Monday, October 06, 2008
This is the time of year when it is difficult to chose a sport to watch-either at the park, or the arena, or on television.
The cars are flying around the tracks on the NASCAR circuit, nearing the end of that season. The National Hockey League has begun another season, albeit on the European Front. The Senators split with the Penguins, and the Rangers swept the Tampa Bay Lightning to start the season.
The Canadian Football League is winding down, and there have been some recent unexpected results. The Hamilton Tiger Cats have struggled since early in the season, but managed to knock of the first place Alouettes from Montreal last weekend. That was their third victory of the season, just one shy of the Argos.
The National Football League south of the border is in full gear, and the Bills entered the past weekend without a loss. When quarterback Trent Edwards left the game after the third play of the game, hopes to continue an undefeated season were somewhat dimmed. Losman played effectively, but the Bills suffered their first loss at the hands of the Arizona Cardinals. They have a bye next week to recover, and will face the Dolphins in Miami on the 26th of October. The “Fish” return north to face the Bills at the Rogers Centre in Toronto on December 7th.
But the primary sports focus at this time of year, at the professional level, is baseball. America’s Pastime is now in playoff mode, and a couple of contenders have already packed their golf clubs. There were high expectations for the Cubs from Chicago, to no avail. The West Coast Dodgers overwhelmed Lou Piniella’s squad, with little difficulty.
Russell Martin handles the catching duties for the Dodgers. Born in East York, Ontario, he resides in Chelsea, Quebec in the off-season. Although only 25 years old, he has had a remarkable career thus far with the Dodgers. He has been an All Star the past two seasons, and won the Gold Glove Award as well as the Silver Slugger Award last year. Only two other catchers have accomplished this feat: Gary Carter and Benito Santiago. He also won the Roy Campanella award, voted on by his teammates as the “Most Inspirational Dodger”.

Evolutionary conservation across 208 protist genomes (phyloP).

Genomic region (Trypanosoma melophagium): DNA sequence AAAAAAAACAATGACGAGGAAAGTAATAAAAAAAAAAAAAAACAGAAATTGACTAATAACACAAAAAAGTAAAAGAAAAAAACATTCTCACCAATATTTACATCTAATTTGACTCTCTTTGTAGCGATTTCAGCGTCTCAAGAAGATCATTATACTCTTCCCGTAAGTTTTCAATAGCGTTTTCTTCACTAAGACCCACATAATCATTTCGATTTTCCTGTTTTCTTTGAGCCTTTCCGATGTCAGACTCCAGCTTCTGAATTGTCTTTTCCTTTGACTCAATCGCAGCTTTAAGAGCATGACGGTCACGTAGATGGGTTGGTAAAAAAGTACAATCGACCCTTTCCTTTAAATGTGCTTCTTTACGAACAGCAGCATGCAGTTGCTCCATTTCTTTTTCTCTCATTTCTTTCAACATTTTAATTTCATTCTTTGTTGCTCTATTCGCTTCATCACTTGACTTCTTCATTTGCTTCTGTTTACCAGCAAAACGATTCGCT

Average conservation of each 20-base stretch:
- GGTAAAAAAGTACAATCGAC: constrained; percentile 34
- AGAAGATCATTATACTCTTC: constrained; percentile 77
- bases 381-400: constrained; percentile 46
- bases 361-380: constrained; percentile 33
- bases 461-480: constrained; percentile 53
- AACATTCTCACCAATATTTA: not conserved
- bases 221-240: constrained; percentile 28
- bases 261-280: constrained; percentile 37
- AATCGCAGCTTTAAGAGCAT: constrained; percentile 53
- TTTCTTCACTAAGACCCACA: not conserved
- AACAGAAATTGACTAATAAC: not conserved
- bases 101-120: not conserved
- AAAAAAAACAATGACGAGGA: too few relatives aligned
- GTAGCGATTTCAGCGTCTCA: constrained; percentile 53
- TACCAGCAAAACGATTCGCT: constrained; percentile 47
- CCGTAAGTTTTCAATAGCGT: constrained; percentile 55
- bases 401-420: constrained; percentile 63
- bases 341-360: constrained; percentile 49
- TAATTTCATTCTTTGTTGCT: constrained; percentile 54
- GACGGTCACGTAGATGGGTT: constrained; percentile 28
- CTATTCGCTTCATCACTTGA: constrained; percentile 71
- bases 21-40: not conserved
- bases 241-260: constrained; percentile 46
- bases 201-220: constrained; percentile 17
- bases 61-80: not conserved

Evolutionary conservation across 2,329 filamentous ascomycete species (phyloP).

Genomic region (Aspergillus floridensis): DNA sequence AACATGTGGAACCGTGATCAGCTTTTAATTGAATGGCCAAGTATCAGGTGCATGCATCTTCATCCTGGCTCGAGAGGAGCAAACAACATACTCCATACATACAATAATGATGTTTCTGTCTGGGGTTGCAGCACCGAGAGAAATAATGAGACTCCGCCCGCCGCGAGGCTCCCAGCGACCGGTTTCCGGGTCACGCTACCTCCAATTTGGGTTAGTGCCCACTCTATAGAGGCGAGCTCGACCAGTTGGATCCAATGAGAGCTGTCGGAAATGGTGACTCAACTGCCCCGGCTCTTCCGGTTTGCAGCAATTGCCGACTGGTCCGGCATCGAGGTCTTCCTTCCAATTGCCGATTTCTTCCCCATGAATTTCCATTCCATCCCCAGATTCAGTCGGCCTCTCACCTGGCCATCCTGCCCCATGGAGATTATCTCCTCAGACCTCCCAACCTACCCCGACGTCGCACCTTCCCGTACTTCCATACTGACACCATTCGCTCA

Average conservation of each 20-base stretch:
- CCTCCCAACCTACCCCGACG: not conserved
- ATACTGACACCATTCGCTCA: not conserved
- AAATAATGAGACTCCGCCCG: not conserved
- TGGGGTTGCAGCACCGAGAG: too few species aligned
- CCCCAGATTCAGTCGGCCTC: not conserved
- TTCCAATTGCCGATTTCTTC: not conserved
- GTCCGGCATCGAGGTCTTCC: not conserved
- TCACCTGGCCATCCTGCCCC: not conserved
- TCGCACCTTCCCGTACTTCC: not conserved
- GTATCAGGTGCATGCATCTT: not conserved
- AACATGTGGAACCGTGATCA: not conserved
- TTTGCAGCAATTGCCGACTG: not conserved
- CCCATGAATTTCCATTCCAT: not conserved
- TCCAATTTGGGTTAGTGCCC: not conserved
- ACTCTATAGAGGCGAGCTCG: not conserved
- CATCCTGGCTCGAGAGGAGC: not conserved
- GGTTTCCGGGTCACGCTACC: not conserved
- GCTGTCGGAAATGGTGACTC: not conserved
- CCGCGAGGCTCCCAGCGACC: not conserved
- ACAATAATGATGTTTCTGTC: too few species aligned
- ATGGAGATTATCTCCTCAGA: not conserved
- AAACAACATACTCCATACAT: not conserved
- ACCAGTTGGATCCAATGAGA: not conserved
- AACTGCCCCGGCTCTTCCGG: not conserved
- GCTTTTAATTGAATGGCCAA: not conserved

Martin’s father also played for the Dodgers. An accomplished saxophone player, Russell Sr. played the anthem before the Dodgers game against the Pirates in 2006.
The Red Sox boast another All Star Canadian in Jason Bay. The Sox grabbed Bay in their complicated trade which landed Manny Ramirez in Dodgertown West. Bay has been patrolling left field for the Bosox, and instantly endeared himself to the Beantown faithful. He simply does everything well. His powerful stroke has resulted in several critical wins for the Red Sox.
The Rays from Tampa Bay have truly captured the hearts of many baseball fans this year. A remarkable Cinderella story, they have emerged as a very serious contender for the World Series title. They are led by a cast of young and hungry players, managed by the remarkable Joe Maddon.
Maddon took over the Rays two years ago, amassing a record of 127 wins and 197 losses. The team finished fifth both years. They broke camp last spring with high expectations, as have all teams. But the Rays, hit, ran, fielded, and executed better than all the other teams in their division to end the season at the top of the heap.
The Philadelphia Phillies are also ready to take a shot at the crown. Their General Manager knows a thing or two about winning. He has also experienced one or two crisp Canadian winters. Pat Gillick has been a General Manager in the Major Leagues since 1978, when he began with the Toronto Blue Jays. He remained with the Jays until 1994, after they had won the Back to Back World Series Championships in ’92 and ’93.
Gillick spent a little time in Baltimore and Seattle before joining the Phillies in 2006. He has been in baseball for 51 years, starting in 1958 as a left-handed pitcher in the Orioles organization. He pitched at the University of Southern California that year, and won the NCAA College World Series before joining the Edmonton squad of the Western Canada League.
They is still a ray of hope for the White Sox and the Angels, at press time. A faint hope, to be sure.
But until that last out is made, anything can happen. And probably will.
Peanut shells may be placed at your feet, at the ball park. Not in my living room, thank you.
October 6, 2008